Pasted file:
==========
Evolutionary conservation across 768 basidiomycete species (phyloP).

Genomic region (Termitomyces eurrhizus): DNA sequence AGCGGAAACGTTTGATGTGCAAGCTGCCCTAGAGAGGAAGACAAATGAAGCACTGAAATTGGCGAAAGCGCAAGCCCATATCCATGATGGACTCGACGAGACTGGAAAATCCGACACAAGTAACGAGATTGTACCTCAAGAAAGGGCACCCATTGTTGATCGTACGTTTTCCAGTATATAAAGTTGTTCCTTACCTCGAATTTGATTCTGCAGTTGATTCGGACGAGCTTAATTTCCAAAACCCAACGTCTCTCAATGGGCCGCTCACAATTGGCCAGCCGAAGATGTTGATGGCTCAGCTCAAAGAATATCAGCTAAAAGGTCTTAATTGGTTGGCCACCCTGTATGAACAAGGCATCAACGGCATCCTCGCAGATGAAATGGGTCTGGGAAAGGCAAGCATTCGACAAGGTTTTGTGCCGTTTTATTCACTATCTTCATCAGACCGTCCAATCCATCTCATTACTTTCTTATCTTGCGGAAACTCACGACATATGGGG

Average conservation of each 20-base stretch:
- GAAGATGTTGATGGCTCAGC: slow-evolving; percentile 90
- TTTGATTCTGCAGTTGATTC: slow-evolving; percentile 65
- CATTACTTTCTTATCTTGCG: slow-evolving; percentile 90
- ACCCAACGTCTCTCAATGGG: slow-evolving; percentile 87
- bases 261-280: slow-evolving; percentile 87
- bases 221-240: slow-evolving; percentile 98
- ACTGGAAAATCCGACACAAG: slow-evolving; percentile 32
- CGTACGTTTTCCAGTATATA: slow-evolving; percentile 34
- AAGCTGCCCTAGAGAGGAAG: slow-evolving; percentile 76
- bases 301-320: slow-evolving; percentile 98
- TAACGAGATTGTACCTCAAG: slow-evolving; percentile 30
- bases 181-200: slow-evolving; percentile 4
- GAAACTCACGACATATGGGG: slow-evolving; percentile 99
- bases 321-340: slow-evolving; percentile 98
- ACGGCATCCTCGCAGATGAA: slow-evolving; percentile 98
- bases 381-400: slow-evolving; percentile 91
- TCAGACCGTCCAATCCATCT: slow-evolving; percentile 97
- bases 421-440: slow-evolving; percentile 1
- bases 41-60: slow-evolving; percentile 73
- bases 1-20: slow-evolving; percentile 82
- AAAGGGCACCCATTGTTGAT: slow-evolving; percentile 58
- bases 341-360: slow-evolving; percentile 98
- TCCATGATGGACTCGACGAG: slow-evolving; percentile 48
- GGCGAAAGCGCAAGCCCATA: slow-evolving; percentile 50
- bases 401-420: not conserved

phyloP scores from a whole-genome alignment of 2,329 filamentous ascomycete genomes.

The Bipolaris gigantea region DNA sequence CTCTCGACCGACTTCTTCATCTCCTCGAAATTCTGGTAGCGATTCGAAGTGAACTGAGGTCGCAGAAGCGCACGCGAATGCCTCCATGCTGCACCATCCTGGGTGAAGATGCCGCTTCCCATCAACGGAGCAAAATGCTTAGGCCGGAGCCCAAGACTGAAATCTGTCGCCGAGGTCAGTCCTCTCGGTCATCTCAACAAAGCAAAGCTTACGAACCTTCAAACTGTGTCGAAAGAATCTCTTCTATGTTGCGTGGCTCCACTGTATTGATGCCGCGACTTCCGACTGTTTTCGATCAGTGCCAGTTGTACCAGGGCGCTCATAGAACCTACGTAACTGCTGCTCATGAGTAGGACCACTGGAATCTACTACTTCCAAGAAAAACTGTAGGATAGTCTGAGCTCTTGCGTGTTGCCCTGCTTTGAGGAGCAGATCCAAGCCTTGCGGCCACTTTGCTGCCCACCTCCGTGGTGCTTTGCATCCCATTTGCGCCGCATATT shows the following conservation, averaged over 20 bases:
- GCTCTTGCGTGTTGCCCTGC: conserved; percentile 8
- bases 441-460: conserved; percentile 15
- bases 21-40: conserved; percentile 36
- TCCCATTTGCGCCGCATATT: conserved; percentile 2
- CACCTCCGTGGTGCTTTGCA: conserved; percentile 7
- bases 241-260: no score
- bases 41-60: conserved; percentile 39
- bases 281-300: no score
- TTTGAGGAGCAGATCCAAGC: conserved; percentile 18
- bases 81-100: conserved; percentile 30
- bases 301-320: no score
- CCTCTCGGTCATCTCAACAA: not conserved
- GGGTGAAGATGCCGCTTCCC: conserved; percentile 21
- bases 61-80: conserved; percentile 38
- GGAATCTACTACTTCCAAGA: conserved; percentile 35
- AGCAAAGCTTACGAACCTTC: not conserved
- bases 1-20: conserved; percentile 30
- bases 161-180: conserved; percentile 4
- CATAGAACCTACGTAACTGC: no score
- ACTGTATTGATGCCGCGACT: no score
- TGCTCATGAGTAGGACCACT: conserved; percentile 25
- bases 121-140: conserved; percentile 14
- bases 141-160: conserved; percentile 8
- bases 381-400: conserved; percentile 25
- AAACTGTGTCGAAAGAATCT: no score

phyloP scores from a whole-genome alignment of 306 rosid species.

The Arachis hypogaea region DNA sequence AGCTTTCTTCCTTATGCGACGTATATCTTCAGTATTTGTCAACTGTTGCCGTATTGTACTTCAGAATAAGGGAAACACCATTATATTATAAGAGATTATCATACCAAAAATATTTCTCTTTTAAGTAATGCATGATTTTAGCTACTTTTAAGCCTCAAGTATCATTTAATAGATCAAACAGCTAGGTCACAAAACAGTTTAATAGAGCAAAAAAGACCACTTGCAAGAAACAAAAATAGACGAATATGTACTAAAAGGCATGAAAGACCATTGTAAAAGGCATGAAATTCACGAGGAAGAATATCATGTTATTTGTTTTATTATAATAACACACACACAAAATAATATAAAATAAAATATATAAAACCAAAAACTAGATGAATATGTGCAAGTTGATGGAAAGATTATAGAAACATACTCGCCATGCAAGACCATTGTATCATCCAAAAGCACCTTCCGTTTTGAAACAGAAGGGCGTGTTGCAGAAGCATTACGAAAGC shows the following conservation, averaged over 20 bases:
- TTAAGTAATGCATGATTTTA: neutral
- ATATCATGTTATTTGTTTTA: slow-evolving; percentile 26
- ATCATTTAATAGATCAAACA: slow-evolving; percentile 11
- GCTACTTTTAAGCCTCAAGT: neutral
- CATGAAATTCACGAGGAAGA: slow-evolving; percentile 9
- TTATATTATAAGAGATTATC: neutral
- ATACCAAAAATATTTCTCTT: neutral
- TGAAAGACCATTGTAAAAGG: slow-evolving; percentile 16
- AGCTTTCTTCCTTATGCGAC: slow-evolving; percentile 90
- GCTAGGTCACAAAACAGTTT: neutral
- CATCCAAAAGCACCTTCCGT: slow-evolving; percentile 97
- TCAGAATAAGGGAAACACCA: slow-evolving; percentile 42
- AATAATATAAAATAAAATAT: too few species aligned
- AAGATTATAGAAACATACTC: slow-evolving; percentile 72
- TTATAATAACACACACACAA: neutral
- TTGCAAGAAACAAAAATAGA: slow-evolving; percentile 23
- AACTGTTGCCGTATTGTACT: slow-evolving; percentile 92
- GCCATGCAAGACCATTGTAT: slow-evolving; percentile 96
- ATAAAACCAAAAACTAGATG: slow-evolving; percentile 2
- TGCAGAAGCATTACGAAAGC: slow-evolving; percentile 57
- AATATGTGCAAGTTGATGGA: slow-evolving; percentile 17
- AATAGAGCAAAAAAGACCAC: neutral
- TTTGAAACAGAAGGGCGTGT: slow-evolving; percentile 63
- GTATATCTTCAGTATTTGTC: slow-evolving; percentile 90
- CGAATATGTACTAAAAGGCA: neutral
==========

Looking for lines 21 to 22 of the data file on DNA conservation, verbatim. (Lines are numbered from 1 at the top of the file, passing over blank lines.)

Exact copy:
- bases 421-440: slow-evolving; percentile 1
- bases 41-60: slow-evolving; percentile 73